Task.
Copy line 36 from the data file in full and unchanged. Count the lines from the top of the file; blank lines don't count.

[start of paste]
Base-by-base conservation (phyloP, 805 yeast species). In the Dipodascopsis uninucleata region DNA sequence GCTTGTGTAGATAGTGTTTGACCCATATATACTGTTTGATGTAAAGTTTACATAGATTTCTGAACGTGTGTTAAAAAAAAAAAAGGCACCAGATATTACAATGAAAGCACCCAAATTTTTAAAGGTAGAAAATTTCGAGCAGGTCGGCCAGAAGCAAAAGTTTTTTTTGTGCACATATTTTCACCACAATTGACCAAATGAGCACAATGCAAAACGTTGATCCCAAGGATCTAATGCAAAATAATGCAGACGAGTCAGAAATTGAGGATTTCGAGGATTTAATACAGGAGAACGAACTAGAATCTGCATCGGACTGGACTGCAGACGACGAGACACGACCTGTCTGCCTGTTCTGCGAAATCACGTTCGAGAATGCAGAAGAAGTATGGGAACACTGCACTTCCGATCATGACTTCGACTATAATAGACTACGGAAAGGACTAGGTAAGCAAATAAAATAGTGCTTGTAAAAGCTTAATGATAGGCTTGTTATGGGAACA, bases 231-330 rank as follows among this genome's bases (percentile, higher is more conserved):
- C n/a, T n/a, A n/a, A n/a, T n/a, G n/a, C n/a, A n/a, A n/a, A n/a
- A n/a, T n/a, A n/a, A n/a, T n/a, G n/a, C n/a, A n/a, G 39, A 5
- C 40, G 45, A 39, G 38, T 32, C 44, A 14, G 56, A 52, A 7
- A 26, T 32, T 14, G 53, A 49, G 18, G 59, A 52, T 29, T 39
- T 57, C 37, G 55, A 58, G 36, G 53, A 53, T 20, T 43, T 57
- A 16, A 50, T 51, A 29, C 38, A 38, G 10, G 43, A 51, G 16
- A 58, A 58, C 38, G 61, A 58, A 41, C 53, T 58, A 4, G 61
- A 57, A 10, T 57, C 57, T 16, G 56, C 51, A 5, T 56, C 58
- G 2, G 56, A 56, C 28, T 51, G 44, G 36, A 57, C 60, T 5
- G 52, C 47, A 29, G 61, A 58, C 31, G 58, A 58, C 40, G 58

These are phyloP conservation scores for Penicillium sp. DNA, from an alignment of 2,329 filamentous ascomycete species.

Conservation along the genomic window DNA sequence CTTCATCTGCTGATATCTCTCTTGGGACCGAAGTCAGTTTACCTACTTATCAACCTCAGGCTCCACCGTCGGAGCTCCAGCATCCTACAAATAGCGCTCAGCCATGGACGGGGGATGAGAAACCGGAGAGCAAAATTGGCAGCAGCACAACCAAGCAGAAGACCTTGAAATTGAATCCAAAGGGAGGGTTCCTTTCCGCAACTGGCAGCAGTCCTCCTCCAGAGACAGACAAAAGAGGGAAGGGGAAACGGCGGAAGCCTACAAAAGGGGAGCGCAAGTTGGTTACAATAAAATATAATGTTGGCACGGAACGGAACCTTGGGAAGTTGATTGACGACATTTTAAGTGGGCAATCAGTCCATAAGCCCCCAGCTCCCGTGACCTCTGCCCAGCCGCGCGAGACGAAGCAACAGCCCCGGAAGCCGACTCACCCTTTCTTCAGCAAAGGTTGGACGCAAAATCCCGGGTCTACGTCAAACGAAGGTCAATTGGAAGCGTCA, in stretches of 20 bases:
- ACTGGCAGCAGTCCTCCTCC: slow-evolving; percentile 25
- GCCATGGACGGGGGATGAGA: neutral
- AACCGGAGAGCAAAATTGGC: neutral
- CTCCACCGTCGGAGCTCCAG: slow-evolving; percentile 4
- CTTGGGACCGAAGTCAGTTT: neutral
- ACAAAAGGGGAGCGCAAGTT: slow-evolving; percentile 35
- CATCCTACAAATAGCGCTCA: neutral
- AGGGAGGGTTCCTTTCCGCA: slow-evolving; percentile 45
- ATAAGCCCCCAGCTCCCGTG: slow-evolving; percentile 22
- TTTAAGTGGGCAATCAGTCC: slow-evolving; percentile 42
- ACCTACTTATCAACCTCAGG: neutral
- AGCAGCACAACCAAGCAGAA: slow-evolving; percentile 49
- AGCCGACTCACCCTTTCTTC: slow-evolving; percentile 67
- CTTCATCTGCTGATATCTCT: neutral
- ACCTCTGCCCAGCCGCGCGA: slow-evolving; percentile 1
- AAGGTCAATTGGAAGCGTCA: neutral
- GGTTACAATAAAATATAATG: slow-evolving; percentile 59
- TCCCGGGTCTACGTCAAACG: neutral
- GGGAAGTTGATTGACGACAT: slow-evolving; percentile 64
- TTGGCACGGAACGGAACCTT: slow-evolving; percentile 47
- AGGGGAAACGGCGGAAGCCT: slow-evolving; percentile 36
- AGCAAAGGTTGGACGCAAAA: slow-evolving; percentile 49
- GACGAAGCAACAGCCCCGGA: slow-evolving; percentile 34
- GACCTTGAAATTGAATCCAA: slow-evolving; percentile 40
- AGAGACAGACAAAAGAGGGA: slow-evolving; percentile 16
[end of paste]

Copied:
- GACGAAGCAACAGCCCCGGA: slow-evolving; percentile 34